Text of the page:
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November 14, 2010


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Randy McDonald

Googling I found that he apparently approached Johnson looking for some kind of lend-lease of nukes. That's, hmm.

Andrew R.

I kind of wonder about something. (Teaching Western Civ 2's been great because it gets me thinking about history past 1648). Most post-independence African rulers tended to wreck their countries' economy with the worst sort of socialism. But can you really blame them in the 50s and 60s? I mean, IIRC even here in the capitalist U.S. of A. there were plenty of folks who actually thought that planned economies were more efficient. So if the thought was that dirigiste socialism was in fact the wave of the future, I wonder how much African leaders can be blamed for trying to implement it.


If what I can recall of a years-ago survey of sub-Saharan African history is correct, most of the countries' leaders went abroad to study. The majority, like the late, unlamented Julius Nyrere, studied social sciences, education, and other disciplines notorious for their appreciation of economic fantasies. The European and British academies were hotbeds of Marxism (still are, for all I know) Andrew is right: the evils of post-colonialism are probably overrated, but Europe wrecked these countries nonetheless.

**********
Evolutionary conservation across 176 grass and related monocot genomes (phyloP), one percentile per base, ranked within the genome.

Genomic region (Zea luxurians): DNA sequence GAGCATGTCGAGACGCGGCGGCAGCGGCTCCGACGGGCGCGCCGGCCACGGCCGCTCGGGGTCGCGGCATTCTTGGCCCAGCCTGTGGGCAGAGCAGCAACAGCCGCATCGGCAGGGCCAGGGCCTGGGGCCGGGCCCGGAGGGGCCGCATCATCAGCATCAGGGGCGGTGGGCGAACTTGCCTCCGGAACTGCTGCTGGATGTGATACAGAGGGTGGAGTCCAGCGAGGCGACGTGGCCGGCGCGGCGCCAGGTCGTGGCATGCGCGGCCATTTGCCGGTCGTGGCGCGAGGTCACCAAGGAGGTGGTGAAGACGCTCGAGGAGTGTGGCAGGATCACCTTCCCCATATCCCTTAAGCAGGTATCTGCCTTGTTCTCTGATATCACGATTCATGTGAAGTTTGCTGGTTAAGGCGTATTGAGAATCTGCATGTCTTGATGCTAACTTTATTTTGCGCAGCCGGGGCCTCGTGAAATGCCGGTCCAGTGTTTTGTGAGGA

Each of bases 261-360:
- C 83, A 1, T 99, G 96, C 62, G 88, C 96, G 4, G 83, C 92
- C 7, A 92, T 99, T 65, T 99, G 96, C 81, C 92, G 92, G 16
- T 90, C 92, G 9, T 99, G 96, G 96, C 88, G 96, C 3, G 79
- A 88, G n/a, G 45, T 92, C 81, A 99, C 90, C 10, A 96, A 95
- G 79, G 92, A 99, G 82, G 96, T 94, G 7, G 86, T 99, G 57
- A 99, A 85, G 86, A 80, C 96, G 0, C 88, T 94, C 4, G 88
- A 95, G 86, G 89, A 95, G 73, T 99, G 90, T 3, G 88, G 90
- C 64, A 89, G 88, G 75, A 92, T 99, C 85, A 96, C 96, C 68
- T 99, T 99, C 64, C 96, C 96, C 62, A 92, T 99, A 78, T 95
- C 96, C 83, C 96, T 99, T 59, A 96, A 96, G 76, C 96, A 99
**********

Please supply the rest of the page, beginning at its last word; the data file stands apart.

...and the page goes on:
Noel Maurer

Robert Bates, "Markets and States in Tropical Africa." Andrew, if the course is what I think it is, this is something you should read. It's short and directly addresses your question.

tim gueguen

It would be interesting to see a list of developing world countries that had a nuclear program, however unlikely, in the '50s and '60s. I'm sure there are probably some other surprising examples besides Zambia.

Andrew R.

Thanks for the reference, Noel!


That interview where the black nationalist justifies Burton's murder is depressing - he doesn't seem to understand that what they did was wrong - Burton didn't deserve death and her two children certainly didn't

Judy Witt

I was a witness to this murder - it was the wrong place at the wrong time at least that is why I was there. Perhaps it was 'used'to promote a ruthless party? Returning from a hockey game at Mufulira we came upon a scene that will remain with me for ever. Travelling towards Ndola going home a car approached us some distance away. What we saw was many, many black men running onto the road stopping the car, hurling bricks and smashing windows. They appeared to be insane or drunk and in a frenzy. We were now too close to turn around but drove through the mob who turned their attention on us. Smashing windows jumping on the car they deperately tried to stop us. I felt us hit some of them and the last thing I saw was Mrs Burton with arms covering her face as they splashed petrol on her car and I put my bleeding head in my lap. We were lucky thanks to our driver. I had just turned 16.

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